Tropical waves are less likely to develop when big Saharan dust plumes are active over the Atlantic

Saturday, July 25, 2020

KINGSTON, Jamaica — Saharan dust clouds bring copious amounts of well, dust, but scientists say there are benefits as well. For starters, tropical depressions, storms and hurricanes are less likely to develop when big Saharan dust plumes are active over the Atlantic. According to a piece in the Conversation quoting Dr Scott Denning of Colorado State University, big Saharan dust plumes interfere with the formation of Atlantic hurricanes in at least three ways.

“First, their very dry air dilutes the humidity whose condensation forms the fuel of tropical storms. 

“Second, upper-level winds that carry these plumes blow more strongly than winds at the surface. This variation in wind speed, known as wind shear, blows the tops off of thunderstorms before they can become organised into bigger systems. 

“Third, dust plumes reflect and scatter tropical sunlight, reducing the tropical sun's evaporating power and starving storms of their moisture,” said Denning. He explains that the phenomenon occurs when a combination of a huge expanse of roasted land and an upside-down thermal pattern allows billows of high wind to free sand and dust from the Sahara's hot surface, lofting it high on buoyant thermals and carrying it far to the west.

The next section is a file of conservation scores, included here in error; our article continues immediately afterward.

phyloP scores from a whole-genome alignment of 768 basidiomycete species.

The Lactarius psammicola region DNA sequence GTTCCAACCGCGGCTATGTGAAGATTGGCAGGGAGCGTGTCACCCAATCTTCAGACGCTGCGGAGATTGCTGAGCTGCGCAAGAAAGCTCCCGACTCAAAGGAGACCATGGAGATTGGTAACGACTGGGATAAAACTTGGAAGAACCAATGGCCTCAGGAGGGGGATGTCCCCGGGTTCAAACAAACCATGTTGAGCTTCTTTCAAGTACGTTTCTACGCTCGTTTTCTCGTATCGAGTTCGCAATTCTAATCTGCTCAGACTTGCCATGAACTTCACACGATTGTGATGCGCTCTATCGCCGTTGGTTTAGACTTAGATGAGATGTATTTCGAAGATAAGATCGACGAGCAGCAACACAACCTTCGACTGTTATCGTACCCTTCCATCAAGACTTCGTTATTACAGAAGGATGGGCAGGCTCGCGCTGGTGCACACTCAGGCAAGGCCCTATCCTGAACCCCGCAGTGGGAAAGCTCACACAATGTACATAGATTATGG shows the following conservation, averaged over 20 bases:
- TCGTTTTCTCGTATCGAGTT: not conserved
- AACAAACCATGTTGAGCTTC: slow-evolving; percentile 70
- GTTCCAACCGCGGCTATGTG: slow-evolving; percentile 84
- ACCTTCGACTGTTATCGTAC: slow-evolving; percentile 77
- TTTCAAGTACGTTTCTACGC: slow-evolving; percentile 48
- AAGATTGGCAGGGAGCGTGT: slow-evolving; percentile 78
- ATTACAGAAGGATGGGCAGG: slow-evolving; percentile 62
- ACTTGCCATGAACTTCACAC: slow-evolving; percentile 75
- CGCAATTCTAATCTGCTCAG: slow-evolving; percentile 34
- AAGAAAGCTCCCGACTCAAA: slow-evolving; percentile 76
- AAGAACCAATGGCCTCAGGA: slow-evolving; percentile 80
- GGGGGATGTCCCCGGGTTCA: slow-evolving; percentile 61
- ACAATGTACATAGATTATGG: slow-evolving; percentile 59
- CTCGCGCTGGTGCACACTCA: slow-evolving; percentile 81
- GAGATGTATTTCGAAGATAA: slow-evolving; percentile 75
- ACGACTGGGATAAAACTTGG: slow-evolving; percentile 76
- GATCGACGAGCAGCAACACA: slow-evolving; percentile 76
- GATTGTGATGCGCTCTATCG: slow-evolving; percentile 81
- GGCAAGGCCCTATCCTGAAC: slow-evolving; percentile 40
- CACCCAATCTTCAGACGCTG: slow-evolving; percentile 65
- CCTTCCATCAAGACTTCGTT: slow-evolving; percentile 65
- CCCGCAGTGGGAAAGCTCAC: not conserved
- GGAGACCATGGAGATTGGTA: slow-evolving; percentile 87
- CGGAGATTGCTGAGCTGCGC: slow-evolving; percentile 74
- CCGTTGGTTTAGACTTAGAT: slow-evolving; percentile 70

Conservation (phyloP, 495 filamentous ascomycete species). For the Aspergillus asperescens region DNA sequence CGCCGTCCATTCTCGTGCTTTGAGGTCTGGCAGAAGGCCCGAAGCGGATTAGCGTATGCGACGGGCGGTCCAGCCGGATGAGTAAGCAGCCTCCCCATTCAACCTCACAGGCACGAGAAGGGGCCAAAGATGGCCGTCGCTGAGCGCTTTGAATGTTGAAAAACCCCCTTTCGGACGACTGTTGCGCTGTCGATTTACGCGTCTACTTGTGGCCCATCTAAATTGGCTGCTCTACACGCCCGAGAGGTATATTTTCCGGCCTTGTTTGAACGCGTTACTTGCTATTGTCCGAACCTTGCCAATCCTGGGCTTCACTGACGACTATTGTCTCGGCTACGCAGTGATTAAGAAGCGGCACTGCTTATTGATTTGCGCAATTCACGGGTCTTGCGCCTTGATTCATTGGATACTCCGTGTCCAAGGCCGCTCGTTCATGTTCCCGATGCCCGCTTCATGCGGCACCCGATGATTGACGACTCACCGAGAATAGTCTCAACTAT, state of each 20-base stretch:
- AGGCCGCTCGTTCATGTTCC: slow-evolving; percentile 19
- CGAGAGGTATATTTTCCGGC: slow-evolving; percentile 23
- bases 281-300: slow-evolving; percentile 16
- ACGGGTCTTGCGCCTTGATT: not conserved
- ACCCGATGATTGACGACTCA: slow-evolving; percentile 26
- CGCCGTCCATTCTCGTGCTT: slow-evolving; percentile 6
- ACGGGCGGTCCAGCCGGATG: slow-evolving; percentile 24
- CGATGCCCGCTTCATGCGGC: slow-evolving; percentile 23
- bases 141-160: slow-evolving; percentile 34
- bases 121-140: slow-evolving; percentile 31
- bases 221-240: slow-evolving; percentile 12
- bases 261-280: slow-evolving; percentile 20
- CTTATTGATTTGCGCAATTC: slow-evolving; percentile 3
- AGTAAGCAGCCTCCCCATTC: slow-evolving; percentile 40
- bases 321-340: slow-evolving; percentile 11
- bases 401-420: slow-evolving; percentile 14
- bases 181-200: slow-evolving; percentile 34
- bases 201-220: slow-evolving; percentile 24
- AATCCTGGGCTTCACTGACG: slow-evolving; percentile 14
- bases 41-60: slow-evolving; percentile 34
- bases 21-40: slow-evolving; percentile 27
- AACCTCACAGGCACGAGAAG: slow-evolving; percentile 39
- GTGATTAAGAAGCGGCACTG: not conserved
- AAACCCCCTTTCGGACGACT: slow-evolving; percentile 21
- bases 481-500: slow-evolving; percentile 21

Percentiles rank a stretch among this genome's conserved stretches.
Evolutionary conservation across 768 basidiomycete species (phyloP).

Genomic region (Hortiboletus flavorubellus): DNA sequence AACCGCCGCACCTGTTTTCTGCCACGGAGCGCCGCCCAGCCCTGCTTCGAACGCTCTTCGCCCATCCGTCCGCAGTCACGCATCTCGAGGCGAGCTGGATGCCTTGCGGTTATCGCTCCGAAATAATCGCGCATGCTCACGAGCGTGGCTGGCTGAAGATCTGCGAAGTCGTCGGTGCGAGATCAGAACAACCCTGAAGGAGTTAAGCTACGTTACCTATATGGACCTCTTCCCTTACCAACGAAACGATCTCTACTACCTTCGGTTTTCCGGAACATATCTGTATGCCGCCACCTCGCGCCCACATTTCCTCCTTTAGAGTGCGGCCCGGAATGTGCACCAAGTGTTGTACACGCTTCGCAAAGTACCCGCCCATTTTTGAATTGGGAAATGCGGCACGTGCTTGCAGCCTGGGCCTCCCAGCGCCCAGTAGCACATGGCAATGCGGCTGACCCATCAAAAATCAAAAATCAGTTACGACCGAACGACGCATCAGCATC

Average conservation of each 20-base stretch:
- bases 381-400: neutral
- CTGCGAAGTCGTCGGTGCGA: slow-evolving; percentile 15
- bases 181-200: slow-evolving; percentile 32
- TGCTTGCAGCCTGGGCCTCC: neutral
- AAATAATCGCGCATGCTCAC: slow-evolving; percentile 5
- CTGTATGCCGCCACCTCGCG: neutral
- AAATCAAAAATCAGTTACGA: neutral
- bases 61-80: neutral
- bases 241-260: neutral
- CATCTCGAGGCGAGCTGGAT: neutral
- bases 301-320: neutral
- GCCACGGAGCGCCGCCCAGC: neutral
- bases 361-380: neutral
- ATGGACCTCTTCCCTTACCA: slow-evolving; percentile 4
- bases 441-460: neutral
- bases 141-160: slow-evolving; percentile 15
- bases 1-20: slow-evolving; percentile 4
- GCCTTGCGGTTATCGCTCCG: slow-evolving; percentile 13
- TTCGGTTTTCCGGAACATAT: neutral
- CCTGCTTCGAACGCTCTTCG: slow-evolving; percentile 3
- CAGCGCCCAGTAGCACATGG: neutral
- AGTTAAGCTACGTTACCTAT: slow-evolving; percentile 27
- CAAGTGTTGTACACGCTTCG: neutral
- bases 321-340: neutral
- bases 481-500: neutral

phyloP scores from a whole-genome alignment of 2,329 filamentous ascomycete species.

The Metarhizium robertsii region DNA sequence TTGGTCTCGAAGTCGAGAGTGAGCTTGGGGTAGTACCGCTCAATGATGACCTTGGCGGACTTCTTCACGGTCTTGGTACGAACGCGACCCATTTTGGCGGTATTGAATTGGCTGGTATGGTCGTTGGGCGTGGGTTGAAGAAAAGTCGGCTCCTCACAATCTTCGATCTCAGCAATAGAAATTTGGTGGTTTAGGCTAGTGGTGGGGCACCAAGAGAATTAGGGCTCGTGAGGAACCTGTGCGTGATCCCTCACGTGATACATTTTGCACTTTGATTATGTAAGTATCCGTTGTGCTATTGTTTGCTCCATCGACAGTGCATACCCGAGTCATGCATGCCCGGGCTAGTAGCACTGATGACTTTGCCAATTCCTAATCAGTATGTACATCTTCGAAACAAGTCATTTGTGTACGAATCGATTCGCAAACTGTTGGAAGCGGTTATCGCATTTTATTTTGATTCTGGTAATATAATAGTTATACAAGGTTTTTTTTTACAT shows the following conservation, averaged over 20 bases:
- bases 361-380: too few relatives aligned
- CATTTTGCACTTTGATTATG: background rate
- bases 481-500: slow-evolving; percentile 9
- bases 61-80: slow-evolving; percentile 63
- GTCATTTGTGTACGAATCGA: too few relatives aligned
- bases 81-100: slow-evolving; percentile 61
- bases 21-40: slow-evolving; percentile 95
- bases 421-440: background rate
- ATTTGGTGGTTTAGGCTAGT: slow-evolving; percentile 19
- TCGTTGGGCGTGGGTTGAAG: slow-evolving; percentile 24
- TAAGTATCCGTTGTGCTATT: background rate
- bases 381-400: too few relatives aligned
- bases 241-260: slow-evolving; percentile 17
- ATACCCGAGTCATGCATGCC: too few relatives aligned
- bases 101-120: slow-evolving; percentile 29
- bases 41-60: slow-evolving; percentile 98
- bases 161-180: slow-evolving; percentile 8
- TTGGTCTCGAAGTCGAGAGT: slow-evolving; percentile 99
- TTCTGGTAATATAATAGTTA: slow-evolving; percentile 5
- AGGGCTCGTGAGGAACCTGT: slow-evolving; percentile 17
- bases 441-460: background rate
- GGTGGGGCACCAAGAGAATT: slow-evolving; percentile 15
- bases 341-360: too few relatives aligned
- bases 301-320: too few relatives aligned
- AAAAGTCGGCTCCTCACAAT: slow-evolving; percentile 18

The largest dust plumes are ejected westward across the tropical Atlantic. Much of this desert dust is deposited in the ocean, but some of it reaches the Americas, fertilising rainforests and short-circuiting hurricanes. Dr Denning explains that desert dust is an important source of nutrients for downwind ecosystems, both in the ocean and on land. He says soluble iron in the dust helps some species of algae in surface waters to thrive. 

“The dust also contains phosphorus, which is critical to the growth of tropical forests in Central and South America. These rich ecosystems get some phosphorus by dissolving local rocks at their roots but need more, which they receive from desert dust wafted thousands of miles westward by African easterly waves,” says Denning.

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